Neil Asher Silberman 

Rebooting Antiquity
How Holy Wars, Media Hype, and Digital Technologies Are Changing the   Face of 21st Century Archaeology

Iraqi National Museum Deputy Director Mushin Hasan holds his head in his hands as he sits on destroyed artifacts April 13, 2003 in Baghdad, Iraq.

Mario Tama/Getty Images.

Wednesday, September 21 • 6:15 pm.  Classroom 2, Penn Museum
3260 South Street, Philadelphia 

Co-sponsored by Art and Archaeology of the Mediterranean World Graduate Program, University of Pennsylvania 

There’s a revolution happening today in the way we value, discover, and imagine the past. On the negative side, ancient sites by the thousands—not only in the Middle East but all over the world—are being bulldozed, looted, vandalized, or blown up or merely vandalized. Feature films, bestsellers and specialized cable documentaries hopelessly muddle archaeological fiction and fact. Yet on the positive side, advanced satellite imagery and LIDAR sensors are uncovering complex civilizations in deserts and jungles where none were assumed ever to exist. Virtual reality environments and 3d digital reconstructions are now used both for scientific documentation and immersive museum experiences. And the sheer social reach of Facebook, Twitter, and research-by-crowdsourcing is offering archaeologists unprecedented opportunities to engage the general public in their work. This illustrated lecture will highlight some recent discoveries and ongoing controversies in the Americas, Europe, and Asia that exemplify the dramatic new directions that archaeology is taking in our globalized, internet age.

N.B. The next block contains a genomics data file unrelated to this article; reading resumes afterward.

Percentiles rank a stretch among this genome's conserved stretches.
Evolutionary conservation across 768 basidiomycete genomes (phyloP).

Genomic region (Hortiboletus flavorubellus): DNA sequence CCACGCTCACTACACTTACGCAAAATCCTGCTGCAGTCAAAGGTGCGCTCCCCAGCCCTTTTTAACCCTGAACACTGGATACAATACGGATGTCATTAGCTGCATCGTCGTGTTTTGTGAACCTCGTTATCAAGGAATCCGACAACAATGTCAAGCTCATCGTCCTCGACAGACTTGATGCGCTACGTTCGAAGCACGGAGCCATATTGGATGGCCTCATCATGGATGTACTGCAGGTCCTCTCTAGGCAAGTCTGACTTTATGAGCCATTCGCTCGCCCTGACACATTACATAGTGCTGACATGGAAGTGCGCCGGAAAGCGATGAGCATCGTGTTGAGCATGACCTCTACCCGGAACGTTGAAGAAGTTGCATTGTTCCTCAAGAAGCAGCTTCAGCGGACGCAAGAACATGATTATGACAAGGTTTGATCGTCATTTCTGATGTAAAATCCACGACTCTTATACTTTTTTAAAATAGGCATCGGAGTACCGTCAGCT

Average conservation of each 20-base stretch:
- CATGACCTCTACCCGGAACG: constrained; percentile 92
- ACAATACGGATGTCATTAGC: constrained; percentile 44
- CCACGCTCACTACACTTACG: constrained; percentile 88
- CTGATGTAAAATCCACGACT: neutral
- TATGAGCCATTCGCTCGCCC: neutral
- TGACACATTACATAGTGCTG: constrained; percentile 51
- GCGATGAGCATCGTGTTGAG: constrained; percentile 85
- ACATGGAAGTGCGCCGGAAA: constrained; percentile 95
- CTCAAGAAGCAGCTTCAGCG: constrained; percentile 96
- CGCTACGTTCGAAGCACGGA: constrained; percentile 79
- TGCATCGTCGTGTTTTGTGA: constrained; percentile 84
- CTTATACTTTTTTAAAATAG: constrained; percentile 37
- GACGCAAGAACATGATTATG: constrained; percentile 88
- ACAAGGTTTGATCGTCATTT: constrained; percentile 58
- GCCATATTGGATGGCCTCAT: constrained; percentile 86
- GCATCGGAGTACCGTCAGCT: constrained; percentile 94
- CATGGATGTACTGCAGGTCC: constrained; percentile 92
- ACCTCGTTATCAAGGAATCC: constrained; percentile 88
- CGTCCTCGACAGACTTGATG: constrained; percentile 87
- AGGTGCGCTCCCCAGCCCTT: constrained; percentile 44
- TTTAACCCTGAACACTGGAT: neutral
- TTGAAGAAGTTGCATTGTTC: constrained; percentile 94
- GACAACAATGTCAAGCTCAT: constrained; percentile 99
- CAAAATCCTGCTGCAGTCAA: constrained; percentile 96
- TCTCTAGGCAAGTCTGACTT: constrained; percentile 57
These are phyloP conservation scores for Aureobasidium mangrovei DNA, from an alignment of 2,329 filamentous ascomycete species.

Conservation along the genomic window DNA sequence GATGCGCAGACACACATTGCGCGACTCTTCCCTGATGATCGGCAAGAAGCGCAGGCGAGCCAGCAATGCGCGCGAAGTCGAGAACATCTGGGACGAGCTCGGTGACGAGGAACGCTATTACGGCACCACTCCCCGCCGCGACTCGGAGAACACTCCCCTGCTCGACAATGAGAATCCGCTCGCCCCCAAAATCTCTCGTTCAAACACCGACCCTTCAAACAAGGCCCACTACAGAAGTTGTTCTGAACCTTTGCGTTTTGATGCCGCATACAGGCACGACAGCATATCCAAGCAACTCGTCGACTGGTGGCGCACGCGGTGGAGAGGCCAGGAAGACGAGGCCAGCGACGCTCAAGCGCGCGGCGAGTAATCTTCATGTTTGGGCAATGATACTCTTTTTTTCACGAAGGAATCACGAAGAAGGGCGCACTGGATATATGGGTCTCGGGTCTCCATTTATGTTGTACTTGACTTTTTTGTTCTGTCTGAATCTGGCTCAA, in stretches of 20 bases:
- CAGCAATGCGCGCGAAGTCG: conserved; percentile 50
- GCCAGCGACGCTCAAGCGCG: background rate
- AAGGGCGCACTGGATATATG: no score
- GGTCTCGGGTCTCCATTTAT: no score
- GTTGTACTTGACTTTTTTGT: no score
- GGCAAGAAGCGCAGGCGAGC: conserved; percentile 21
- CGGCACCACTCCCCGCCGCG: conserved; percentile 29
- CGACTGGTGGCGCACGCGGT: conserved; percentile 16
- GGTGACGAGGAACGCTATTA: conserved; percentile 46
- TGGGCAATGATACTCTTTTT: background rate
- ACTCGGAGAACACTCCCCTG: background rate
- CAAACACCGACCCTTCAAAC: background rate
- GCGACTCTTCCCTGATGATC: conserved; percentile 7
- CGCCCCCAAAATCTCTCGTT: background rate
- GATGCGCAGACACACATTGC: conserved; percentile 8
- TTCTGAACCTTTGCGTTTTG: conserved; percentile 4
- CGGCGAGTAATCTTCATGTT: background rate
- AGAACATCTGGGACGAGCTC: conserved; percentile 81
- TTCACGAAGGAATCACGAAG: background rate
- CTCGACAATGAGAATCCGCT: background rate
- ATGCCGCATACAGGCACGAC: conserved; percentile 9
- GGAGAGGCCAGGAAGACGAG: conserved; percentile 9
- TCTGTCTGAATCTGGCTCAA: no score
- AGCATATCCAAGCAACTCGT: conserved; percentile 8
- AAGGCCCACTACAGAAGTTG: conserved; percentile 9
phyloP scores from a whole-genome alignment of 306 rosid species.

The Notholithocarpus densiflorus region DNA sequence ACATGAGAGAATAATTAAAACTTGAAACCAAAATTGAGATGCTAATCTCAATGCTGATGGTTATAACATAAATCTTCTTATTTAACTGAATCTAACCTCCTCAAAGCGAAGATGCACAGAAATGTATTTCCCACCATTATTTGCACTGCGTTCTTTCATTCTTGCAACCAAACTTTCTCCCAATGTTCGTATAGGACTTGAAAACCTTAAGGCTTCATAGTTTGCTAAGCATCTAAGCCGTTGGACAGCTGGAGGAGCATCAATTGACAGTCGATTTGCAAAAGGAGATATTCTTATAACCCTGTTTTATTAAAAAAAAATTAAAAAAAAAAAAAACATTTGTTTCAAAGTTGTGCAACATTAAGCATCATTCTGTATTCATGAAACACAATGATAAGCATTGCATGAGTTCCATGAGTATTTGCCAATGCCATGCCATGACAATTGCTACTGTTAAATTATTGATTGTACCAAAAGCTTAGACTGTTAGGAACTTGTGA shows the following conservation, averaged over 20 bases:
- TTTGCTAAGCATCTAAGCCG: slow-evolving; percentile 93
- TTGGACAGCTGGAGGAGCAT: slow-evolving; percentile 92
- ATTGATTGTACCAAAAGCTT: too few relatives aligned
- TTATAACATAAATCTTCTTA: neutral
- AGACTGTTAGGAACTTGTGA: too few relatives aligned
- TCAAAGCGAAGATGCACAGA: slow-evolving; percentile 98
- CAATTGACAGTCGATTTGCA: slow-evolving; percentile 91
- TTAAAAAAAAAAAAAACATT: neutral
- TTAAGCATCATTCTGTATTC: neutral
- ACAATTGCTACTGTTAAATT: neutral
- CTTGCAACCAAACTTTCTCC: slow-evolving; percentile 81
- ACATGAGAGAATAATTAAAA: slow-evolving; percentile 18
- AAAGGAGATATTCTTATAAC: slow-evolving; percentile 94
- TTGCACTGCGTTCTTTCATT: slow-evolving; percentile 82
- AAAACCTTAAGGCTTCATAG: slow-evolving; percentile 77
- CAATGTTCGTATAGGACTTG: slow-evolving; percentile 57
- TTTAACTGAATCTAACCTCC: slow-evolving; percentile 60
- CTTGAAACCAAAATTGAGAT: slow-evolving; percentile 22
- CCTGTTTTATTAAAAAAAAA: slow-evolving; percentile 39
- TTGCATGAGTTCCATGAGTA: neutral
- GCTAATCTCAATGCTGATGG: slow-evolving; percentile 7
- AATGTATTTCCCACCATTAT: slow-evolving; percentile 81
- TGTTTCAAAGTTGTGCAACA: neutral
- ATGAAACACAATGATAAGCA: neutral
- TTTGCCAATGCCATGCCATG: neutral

Reception to follow with opportunity to meet the speaker.
Please use the Kress Entrance on the east of the Penn Museum. 

For information call 215.898.2680 or contact 
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October 4  
Thomas Carpenter, Ohio University.  
Whose Dionysos? Pursuit of the God in 4th Century BC Apulia.  
Penn Museum, 6:15 pm

October 15 International Archaeology Day  
details TBA Penn Museum, 10:00-4:00

November 13-15 Lorenzo Nigro, University of Rome.  
Lectures on Jericho and Motya.  
Details TBA. Penn Museum

November 17  

Jack Davis and Shari Stocker, University of Cincinnati.  

From the Silent Earth: The Griffin Warrior of Pylos.  

Rainey Auditorium, Penn Museum. 6:00 pm reception, 6:30 
pm lecture.

March 30, 2017 Vanessa Davies, Ph. D.  

An overlooked chapter in the history of Egyptology: 

W .E.B. DuBois, Marcus Garvey, and Pauline Hopkins. 
Penn Museum, 6:15 pm.